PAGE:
Fortification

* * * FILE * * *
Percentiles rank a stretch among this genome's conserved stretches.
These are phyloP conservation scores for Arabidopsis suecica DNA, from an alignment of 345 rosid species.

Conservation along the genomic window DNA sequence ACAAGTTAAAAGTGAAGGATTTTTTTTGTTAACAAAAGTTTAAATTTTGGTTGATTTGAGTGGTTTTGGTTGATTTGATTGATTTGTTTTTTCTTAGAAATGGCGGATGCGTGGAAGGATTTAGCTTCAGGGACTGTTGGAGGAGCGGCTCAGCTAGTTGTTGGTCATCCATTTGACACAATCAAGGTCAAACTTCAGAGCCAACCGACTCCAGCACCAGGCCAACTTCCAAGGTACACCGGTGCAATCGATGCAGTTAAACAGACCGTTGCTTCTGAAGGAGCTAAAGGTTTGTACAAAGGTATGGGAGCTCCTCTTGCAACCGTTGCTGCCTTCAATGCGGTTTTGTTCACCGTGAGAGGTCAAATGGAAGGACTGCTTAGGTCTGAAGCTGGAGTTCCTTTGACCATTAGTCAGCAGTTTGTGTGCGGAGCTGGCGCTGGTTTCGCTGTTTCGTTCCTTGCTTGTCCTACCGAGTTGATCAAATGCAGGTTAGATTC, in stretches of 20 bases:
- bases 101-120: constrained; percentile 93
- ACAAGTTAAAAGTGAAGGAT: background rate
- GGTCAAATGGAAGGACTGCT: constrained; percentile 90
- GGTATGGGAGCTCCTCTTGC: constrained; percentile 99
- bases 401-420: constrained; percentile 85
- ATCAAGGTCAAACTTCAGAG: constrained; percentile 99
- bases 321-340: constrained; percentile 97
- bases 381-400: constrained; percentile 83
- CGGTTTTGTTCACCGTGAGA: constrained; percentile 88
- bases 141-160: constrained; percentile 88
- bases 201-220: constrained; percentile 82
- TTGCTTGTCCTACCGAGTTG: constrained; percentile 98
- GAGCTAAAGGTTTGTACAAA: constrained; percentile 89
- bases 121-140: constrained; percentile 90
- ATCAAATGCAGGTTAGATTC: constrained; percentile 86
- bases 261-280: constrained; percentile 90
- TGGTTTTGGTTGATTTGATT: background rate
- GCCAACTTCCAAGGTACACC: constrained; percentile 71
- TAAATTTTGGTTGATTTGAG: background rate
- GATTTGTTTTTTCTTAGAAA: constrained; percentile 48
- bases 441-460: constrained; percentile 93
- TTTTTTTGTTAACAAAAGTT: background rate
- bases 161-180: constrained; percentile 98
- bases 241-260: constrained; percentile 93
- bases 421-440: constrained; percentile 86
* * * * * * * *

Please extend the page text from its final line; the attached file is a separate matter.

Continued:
Fortification of staple foods serves as a cost effective means to increase iron intake in a population. Important factors that influence the success of a fortification program include availability of fortification technology, proper quality control at factories and/or mills, choosing a staple food that is widely and regularly consumed by all socioeconomic and geographical groups (including the most vulnerable groups), determining the most appropriate fortificant and the level of fortification necessary, assessing the bioavailability of the fortificant in food, and monitoring and evaluation [54]. Several countries including Venezuela, Chile, and the United States have successfully implemented food fortification programs. However, monitoring and evaluation of the effect of iron fortification programs on anemia prevalence is scarce. An analysis of anemia in school-age children suggested that fortification of wheat and corn flour in Venezuela in 1993 reduced anemia; however, this program's effectiveness needs further evaluation [55]. Several efficacy trials of staple food fortification have shown a reduction in iron deficiency and/or anemia, such as fortification of fish sauce in Vietnam, curry powder in India, soy sauce in China, and salt in Morocco [55-58]. Chile's compulsory fortification program, in which wheat flour is fortified with ferrous sulfate, folic acid, and other B vitamins, has successfully reduced the incidence of neural tube defects and folate deficiency in the population and has likely reduced the incidence of IDA, which is very low compared with other South American countries [59, 60]. A recent analysis of the consumption of fortified wheat flour in Guatemala illustrated that households bought an average of 84 g/day of fortified wheat flour equivalents (wheat flour plus breads made with fortified wheat flour) per adult equivalent unit, and this varied by socioeconomic status, ethnicity, and area [61]. Extremely poor, poor, and nonpoor households purchased 14, 48, and 124 g/day of wheat flour equivalents, respectively. Overall, purchases were lowest in extremely poor, indigenous, and rural households. This analysis illustrates that fortification of a staple food such as wheat flour can potentially benefit a population in which iron intake is low; however, the staple food must be consumed by all segments of the population in order to benefit the most vulnerable groups, such as the extremely poor. Fortification of staple foods, if implemented and monitored correctly, provides a cost-effective additional source of dietary iron for entire populations.

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